• Lewsh, you’ve inspired me to write another article about this subject but the short and sweet answer (kinda) is because I can or want to I suppose (in regards to settings it just depends on what and when I’m shooting). If you have not shot with film in a while I would encourage you to give it a try and then revisit this question. I can guarantee you’ll approach your photography a little differently. Even though we can set our digital cameras up in a similar fashion, we can’t rewire our brains to not want to squeeze every ounce of potential from the tool (camera) we are using. For instance, even though I could restrict myself to a shot every second (no more) and only 36 shots before having to pause for a minute or so to “reload my film” I can assure you if I’ve got my digital camera in hand and a decisive moment is happening (or I think it’s about to) I will continue shooting and throw my make-believe restrictions on the back-burner. This isn’t possible with my film camera and I find that I am much more deliberate about shots. All that aside, I find that being proficient and building a portfolio of images that were created with film sets me apart from my ever growing competition in fine art photography (or any other type these days). For instance, my social media and website numbers have increased quite substantially since shooting with film and writing/sharing the experience… Two places where most of my clients find me. I hope that gives you some insight and encourages you to give film a second chance. At the end of the day what you shoot with is a very personal choice and though I admire (and normally share) your logical approach, I’d tell you to shoot whatever motivates you to get out and shoot. Nothing more, nothing less. If that means you have to build a camera out of cereal boxes and junk from your garage then I’m all in and excited to see what you come up with. Thank you for sharing your thoughts and keep shooting!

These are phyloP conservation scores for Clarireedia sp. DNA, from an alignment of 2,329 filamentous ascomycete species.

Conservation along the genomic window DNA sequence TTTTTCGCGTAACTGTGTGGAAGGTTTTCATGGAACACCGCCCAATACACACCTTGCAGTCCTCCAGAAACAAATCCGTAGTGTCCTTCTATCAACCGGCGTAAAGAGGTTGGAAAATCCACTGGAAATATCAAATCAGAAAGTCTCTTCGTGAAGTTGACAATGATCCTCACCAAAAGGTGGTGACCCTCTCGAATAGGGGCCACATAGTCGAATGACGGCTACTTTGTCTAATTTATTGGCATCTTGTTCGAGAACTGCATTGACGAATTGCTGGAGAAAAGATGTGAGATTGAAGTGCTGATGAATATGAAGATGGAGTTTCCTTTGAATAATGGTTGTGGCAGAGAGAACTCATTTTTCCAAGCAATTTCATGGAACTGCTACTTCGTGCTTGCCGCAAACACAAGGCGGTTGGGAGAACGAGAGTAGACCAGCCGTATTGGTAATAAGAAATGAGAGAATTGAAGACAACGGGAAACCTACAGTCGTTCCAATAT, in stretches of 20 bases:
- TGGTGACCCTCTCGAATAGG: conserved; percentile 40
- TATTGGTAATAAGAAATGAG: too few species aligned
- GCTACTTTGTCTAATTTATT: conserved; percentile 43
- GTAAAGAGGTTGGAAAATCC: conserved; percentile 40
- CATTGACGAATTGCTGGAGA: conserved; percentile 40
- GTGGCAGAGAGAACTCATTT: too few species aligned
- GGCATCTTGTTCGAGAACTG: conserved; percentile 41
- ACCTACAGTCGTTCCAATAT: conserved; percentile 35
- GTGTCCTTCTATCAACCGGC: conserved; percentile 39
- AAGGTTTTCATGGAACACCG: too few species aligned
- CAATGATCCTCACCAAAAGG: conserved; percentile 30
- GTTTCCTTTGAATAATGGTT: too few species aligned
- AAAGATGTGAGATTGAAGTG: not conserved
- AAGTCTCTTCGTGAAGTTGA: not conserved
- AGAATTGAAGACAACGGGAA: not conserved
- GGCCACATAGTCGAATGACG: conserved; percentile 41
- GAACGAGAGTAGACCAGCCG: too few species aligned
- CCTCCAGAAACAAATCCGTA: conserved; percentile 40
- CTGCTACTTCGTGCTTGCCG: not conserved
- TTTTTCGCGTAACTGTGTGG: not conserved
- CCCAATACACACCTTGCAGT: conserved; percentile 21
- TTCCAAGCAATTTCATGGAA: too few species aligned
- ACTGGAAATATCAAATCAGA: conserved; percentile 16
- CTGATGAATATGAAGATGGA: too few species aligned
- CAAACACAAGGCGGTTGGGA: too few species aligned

• I’ve reread your thoughtful response many times over. The question is the rewiring of the mind. Can people really do this? I rarely use even continuous low frame rate as I try to be more deliberate with my frame composition. Put a motor drive on a film camera and your limited by the film length. Go to the far side and use a view camera and composition becomes paramount. So I guess what is really at hand is mind set and can photographers control themselves? I think they can with self imposed limitations similar to using film.
        Glad to hear that your following is growing.

        P.S. After shooting film for decades with darkroom work, etc, digital is a dream come true.

    • Whoops, thought you asked how I shot with 400 film. The why is that I don’t want to have to change film when going into buildings or shadow areas. I find 400 to be perfect to keep shutter speed fast and not blur subjects on the street. I shoot 400+ on digital cameras in daylight as well unless there is no worry of light change.